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Monday, 10 June 2013

My culture shock at Madurodam

A while ago, my parents and my brother came over to visit us. When my parents left, my brother’s friend joined us a day before he left. We used this time them to go to Madurodam.
The girls were in the stroller and Markian in the baby carrier, attached to my brother’s belly. Both enjoyed the closeness! Madurodam is one of the most touristic places in the Netherlands. Visitors of all cultures go there every day! I like it because you can see all of the Netherlands at one glance, without having to travel.

Anyway, the day we went there, there was a group from India visiting the place. Even though I’ve never been to there, I love the food and movies, and one of my dreams is to India there one day. I admired the beautiful colourful saris. And then something happened.

Closing time neared and I feared that Markian would get hungry and I’d have to nurse him on the tram which I don’t like. My brother and his friend went off to explore Madurodam, and my husband went to look for them. The girls were running around and playing. There was water and the children could play with ships. Klara loves water, and so she stepped into it, getting her shoe all wet. After making sure that her foot was dry, I went back to my old place on a bench. And then I realised that Julia was gone.

And when I found her, I felt both relief and shock. Relief because I found her. Shock, because I found her in a stranger’s arms. It was a couple from the Indian group. This was not the first time somebody wanted to take pictures of my children. When Klara was little, we went to the Louvre and an Arab couple preferred to take picture of her than of the Louvre artefacts. The same situation happened here. They asked for permission but they expected me to say “yes”.
And I am not really sure how I feel about it. I believe that it is a right for me to not be touched or otherwise talked to if I don’t feel like it. I would like the same right be granted to my children. This of course, is a very Western view. It is not because I feel that children belong to me, it is about personal space.

I understand that other cultures have different views about this. For example, the way I see it, and please correct me if I am wrong, some cultures think of children as a part of the community and so everybody is responsible for them. Maybe this explains why they would just touch a strange child and then ask for permission. Also, in other cultures maybe it is more common to get closer to other people, and personal space is much less valued than we are used to, and people tend to stand closer to each other, and touching strangers is more accepted.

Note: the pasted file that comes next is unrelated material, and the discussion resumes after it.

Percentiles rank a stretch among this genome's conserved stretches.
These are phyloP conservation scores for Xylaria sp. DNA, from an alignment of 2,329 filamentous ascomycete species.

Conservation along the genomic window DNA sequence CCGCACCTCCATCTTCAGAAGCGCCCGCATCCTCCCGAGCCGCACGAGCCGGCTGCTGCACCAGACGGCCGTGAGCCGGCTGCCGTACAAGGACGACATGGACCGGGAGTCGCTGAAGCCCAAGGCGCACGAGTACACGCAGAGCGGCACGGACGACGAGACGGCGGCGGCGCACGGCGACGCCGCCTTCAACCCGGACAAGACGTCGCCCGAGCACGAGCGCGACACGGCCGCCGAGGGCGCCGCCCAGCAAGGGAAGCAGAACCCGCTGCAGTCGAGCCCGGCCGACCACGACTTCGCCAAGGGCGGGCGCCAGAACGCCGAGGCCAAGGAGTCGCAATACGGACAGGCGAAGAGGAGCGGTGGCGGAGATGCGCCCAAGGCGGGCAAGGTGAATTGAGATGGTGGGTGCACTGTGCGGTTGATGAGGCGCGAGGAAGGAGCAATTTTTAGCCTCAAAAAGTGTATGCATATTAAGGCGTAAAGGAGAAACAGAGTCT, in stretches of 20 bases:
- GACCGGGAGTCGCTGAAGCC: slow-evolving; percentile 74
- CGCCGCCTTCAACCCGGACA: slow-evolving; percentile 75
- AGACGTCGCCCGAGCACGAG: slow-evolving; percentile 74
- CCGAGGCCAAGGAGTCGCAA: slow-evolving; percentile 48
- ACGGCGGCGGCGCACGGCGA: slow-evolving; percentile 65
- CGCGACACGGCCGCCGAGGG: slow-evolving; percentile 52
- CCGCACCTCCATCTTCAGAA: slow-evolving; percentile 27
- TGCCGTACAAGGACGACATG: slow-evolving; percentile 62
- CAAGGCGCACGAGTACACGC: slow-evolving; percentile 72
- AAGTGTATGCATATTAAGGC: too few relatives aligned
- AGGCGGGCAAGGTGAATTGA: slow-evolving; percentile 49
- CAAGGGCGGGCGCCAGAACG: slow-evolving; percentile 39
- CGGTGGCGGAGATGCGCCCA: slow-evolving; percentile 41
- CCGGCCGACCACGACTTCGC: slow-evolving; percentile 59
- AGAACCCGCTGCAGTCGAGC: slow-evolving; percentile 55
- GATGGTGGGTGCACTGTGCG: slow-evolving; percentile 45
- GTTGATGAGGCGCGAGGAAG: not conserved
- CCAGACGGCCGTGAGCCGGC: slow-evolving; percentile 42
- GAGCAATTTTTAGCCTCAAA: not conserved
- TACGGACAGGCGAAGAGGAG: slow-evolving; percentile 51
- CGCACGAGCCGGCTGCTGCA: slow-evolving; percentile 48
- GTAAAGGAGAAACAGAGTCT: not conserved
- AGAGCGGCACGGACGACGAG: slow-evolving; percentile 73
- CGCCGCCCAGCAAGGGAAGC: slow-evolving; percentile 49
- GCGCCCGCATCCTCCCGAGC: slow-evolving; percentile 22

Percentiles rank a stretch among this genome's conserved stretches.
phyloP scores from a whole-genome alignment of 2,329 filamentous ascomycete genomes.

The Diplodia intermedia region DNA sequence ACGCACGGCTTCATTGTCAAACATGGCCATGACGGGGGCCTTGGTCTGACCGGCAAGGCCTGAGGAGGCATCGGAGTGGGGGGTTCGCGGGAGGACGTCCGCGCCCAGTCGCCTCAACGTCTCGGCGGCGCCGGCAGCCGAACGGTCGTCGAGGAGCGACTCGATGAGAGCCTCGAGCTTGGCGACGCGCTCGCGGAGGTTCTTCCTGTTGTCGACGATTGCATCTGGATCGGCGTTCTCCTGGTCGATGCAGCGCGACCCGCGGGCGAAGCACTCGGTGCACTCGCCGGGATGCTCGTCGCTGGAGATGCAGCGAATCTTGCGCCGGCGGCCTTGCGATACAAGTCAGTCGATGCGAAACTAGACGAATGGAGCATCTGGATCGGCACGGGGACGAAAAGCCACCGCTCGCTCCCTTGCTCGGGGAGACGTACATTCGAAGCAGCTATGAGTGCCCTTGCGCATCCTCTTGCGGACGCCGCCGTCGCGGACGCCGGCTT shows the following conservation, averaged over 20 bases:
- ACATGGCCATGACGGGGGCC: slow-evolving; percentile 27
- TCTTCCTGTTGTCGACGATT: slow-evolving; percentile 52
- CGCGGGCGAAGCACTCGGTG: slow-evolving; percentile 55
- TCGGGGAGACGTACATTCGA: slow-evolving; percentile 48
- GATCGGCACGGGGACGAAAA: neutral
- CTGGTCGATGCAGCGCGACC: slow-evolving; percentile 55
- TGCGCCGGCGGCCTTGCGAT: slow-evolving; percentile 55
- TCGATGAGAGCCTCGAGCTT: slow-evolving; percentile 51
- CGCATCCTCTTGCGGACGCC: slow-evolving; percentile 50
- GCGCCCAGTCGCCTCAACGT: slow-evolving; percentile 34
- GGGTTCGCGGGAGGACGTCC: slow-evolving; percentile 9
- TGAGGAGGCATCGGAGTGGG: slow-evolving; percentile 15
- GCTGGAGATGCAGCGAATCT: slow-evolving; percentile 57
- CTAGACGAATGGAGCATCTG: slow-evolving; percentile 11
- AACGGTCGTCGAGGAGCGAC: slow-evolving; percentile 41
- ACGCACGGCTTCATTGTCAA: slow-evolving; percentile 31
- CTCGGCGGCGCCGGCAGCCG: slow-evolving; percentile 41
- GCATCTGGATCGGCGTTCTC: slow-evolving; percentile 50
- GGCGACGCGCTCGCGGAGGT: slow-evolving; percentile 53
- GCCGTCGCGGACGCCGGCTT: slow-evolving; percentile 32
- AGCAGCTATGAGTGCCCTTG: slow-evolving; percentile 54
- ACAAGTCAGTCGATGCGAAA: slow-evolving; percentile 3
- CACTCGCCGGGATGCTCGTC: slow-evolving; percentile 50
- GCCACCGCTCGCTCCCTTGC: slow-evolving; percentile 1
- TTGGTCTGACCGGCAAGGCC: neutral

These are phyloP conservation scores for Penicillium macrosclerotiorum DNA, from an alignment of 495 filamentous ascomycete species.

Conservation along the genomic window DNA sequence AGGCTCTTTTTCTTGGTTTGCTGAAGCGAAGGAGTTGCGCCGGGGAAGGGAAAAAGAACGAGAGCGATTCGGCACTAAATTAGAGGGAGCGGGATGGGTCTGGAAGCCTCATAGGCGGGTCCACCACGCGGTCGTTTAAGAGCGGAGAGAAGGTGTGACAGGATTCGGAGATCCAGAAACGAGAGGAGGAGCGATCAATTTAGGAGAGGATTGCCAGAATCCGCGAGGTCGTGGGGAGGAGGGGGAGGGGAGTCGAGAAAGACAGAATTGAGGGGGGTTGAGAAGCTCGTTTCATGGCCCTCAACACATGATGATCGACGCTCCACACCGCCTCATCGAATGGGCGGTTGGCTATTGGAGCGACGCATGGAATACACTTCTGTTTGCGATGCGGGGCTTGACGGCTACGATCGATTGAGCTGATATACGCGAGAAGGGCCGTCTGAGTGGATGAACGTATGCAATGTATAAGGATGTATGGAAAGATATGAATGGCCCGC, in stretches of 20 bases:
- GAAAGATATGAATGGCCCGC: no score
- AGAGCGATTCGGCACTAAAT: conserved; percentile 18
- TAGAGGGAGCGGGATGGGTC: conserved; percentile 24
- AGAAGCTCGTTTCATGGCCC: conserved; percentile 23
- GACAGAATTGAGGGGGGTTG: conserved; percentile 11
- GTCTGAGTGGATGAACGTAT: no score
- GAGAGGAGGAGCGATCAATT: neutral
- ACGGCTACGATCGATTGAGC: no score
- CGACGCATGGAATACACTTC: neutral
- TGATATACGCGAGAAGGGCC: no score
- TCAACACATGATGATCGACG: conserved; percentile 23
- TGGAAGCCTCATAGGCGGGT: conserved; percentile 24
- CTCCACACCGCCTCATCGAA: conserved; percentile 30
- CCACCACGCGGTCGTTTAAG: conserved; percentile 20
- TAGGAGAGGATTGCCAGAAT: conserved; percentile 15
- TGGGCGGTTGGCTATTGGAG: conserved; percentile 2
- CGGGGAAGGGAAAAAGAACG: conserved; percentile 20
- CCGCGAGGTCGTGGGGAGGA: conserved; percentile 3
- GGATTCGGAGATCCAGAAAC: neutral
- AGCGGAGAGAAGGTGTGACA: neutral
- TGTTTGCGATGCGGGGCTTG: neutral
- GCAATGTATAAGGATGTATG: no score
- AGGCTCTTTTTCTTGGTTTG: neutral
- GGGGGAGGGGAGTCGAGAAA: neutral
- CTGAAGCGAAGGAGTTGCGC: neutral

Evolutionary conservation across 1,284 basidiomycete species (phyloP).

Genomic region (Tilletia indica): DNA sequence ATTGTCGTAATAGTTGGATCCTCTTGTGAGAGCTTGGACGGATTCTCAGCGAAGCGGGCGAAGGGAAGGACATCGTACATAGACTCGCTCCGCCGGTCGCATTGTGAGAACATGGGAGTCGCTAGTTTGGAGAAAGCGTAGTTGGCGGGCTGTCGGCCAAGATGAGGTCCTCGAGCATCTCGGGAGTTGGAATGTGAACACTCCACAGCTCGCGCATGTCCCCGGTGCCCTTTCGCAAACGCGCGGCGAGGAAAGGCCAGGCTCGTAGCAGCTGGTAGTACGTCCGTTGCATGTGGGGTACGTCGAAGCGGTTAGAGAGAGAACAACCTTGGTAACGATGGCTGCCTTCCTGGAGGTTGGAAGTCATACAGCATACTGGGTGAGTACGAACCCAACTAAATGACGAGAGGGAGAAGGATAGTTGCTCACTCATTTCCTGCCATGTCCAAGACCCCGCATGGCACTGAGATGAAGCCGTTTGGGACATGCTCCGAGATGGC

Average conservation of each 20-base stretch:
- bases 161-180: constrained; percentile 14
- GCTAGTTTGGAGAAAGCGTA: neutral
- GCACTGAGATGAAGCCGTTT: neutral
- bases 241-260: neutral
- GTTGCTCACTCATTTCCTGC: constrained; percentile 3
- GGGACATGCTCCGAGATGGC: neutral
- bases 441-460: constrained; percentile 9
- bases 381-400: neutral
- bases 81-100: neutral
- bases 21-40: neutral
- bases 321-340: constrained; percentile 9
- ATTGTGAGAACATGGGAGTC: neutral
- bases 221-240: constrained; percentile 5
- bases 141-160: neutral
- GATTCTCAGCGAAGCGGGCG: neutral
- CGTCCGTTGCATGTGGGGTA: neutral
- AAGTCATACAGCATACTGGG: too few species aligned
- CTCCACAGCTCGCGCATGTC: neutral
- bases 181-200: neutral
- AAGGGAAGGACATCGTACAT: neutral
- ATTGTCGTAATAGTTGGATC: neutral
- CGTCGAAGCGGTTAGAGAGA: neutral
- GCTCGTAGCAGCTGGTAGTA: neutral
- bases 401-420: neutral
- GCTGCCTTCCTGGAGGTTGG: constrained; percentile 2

As for me, I was very shocked, but I allowed them to take the picture with my girls because they were a nice couple, and obviously didn’t want any harm. And now, thinking of all this, I sort of regret that I didn’t take a picture of them with my children! The whole situation also made me realize that encountering different cultures will never cease to both amaze and shock me!  

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  1. Madurodam is a great place. I went there for the very first date with my (now) wife.

    I encountered Indian couples asking to have photos of my daughter too (8 months old). Not at Madurodam but on the boat from England back to Holland. I found it very odd and I'm sure it was harmless but I politely told them no.

    1. I love Madurodam, too!Yes, I guess it was harmless and even though I wasn't as excited about this, I told them "yes", but I was actually too shocked to say anything else...anyway I wouldn't get too worked up about this.


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